Question II: Does the general setting of the inscription permit a match between the inscriptional person and the biblical person? 4) The date of the person. Can the inscription be dated accurately by paleography? Since there were very few changes in the script from the eighth through the sixth centuries, it would be difficult to get the date of the inscribed name and the biblical name to fall within fifty years of each other within the period (p. 43). But the inscriptional date can be verified through stratigraphy, ceramics, epigraphy, historical linguistics, as well as a host of sophisticated tests used currently in the physical sciences. 5) Identifying the language of the inscription. 6) The socio-political classification of the inscription. Does the personal name indicate a Judahite, Israelite, or Ammonite locus? This can be determined in a number of ways including specific socio-political references in the text, theophoric elements, onomastic features, or paleographic analysis.

Question III: How strongly do specific identifying data in the inscription count for or against an identification? 7) Personal names in the inscription. Is the name clearly legible? Are the consonants in accord with at least one biblical spelling? 8) Family or other interpersonal relations. Does the inscriptional patronymic match a biblical one? Is there a name of a servant/slave? Is there a paternal title such as "the king's son"? 9) Title information. Is the inscriptional title also mentioned in the Bible with reference to the person in question? 10) Other identification (marks of the individual). This is a miscellaneous bin for anything unique. 11) Identification on grounds of singularity. Is the inscriptional person unmistakably identified? E.g., the opening line of the Mesha Inscription: "I am Mesha ... king of Moab."

Having set up the criteria in chapter one, Mykytiuk explains in chapter two how "application of the criteria enables researchers to sort identifications or non-identifications into grades of strength or weakness" (p. 57). These are: Grade S identifications: certain, using the seal of Abdi the minister of Hoshea as an example; Grade 3 identifications: virtually certain to reliable, using the bulla of Baruch the scribe, son of Neriah; Grade 2 identifications: reasonable but uncertain, the test case being a modern impression of the Seal of Asayahu, the king's minister; Grade 1 identifications: doubtful, seal impression of Zecharyaw (Tel Dan); Grade 0 (zero) non-identifications: without any clear basis; and Grade D non-identifications: disqualified. In chapters three and four, the corpus under investigation, i.e., the eleven Hebrew inscriptions, the Mesha Inscription, and the Tel Dan stele, are divided into two groups, provenanced and unprovenanced, after which the criteria are applied to each and a grade is assigned.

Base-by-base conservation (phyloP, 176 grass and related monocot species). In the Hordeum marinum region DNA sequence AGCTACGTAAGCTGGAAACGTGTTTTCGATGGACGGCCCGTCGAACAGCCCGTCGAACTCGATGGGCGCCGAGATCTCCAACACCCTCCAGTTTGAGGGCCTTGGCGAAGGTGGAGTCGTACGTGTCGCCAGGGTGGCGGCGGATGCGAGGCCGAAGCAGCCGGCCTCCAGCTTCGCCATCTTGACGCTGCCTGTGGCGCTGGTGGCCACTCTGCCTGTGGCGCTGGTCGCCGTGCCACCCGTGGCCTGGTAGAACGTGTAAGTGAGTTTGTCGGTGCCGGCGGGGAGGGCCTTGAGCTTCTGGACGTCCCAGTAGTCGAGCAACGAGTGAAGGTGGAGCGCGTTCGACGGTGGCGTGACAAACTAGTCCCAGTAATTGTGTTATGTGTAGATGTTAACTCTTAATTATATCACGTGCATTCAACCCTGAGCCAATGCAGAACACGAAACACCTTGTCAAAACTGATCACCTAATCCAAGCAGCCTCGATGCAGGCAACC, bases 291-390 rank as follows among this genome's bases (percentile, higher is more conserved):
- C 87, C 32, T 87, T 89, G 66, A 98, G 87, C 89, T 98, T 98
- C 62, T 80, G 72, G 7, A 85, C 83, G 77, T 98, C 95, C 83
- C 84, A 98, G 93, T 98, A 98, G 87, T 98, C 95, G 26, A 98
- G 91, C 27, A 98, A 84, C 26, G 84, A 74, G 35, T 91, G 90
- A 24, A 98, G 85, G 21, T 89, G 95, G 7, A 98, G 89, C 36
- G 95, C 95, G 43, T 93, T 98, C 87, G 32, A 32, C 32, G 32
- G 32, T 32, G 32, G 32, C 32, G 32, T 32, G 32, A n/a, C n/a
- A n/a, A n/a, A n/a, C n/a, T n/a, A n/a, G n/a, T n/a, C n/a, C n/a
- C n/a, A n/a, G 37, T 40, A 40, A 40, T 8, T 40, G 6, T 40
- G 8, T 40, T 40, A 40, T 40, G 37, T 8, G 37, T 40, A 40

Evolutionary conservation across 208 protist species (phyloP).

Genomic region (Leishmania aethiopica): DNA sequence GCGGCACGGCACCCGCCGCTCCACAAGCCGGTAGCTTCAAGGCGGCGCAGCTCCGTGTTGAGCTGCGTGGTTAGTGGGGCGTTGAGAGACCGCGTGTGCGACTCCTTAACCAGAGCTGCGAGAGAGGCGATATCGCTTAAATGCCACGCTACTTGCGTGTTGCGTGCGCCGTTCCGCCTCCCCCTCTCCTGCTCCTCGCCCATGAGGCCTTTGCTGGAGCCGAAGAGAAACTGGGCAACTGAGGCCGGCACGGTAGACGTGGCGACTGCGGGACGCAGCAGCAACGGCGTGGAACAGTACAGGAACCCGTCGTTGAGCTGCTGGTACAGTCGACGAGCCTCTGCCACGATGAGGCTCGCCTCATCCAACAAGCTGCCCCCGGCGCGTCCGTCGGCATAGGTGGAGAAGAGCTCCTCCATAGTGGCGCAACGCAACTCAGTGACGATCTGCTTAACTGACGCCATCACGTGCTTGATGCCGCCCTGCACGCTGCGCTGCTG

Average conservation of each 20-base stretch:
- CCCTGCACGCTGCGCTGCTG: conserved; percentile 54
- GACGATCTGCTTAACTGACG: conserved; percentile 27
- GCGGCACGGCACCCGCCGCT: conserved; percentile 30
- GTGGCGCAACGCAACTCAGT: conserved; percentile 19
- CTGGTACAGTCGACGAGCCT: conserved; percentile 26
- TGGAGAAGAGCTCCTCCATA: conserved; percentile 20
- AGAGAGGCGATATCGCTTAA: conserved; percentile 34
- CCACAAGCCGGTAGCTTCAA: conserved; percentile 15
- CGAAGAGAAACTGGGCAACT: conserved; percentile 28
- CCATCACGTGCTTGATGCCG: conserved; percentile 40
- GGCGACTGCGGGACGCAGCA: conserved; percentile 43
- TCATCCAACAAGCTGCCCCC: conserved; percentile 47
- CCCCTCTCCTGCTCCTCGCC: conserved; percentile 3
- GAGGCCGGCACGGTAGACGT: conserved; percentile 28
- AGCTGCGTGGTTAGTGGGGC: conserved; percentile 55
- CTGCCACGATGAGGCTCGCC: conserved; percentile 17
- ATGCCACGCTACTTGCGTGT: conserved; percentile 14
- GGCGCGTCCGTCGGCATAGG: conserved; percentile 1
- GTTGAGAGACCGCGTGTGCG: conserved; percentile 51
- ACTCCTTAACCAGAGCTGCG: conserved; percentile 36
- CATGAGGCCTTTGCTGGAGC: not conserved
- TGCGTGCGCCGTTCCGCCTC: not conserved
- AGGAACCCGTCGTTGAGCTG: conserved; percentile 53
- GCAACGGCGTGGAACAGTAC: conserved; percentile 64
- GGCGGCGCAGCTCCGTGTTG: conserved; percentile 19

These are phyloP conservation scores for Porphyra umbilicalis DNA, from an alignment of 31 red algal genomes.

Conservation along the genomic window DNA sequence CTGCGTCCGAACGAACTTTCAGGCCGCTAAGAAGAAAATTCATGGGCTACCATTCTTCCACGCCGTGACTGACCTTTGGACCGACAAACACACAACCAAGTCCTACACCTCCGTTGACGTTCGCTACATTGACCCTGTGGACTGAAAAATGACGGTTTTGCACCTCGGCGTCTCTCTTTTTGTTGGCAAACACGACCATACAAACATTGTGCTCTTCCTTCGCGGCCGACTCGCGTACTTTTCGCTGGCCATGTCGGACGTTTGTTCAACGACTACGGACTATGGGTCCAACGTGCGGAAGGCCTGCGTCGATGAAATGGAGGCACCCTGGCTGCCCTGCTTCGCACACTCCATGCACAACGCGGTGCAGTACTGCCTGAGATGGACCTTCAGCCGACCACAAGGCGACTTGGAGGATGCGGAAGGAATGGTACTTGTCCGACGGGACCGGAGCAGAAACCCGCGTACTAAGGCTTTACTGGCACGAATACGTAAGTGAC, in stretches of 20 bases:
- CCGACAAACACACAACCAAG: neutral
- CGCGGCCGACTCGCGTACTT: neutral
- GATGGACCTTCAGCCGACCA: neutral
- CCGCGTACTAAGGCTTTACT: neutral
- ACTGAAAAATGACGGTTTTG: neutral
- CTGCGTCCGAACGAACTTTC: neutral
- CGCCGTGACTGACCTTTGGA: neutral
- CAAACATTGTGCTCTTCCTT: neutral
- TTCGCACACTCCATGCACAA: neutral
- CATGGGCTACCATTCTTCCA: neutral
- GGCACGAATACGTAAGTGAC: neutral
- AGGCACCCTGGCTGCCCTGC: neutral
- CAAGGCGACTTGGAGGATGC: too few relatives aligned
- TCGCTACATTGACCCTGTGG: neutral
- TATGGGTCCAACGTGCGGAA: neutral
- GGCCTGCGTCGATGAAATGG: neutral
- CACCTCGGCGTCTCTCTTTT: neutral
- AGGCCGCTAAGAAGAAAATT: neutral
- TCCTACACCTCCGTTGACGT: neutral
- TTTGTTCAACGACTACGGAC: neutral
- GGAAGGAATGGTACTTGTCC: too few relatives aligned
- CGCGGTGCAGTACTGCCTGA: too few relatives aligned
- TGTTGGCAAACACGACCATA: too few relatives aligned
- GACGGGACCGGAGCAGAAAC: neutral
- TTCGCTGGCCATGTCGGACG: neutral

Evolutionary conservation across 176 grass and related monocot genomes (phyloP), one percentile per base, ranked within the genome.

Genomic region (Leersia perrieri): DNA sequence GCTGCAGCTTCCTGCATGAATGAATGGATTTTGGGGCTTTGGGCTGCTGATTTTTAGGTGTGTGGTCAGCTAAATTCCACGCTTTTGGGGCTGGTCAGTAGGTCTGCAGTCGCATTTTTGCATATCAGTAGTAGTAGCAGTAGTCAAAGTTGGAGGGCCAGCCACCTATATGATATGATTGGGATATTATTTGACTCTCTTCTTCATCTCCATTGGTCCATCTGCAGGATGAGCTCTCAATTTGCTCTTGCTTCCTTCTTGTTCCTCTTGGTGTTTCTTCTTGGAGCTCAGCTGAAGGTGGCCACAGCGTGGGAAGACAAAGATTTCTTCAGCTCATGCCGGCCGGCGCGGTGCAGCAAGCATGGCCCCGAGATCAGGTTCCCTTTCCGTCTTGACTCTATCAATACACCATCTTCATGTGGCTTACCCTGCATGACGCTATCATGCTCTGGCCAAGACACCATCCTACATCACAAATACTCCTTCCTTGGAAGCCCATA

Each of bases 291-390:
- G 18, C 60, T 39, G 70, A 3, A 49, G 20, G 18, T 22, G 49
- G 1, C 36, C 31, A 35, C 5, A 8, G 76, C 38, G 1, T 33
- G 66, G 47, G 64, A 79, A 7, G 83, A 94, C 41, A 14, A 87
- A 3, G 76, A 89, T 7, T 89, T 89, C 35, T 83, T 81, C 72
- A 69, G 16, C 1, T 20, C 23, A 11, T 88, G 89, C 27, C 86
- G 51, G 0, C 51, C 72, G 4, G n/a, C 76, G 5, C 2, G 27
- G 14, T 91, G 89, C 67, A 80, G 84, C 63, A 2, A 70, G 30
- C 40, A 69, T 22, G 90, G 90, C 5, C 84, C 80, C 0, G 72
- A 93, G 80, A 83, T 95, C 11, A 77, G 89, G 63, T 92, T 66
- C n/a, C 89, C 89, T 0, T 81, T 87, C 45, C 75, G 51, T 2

There are six appendices (A-F) of which B is the most interesting, since Mykytiuk here expands his corpus and completes grading not only Hebrew but almost all Northwest Semitic inscriptions from before the Persian era. There is a twenty-five page bibliography current through July 2002.

Mykytiuk is surely to be commended for the task he has completed here in working out such detail in the criteria and then, with perspicacity, applying them to a large number of inscriptions previously unstudied. He has done thorough and careful work and it should attract the attention of specialists in the field as well as those who watch from the sidelines. It will be interesting to see how the system and its results might be employed in the ongoing debate among historians regarding the size and significance of pre-Persian Judah.


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Author:Veenker, Ronald
Publication:The Journal of the American Oriental Society
Article Type:Book review
Date:Oct 1, 2005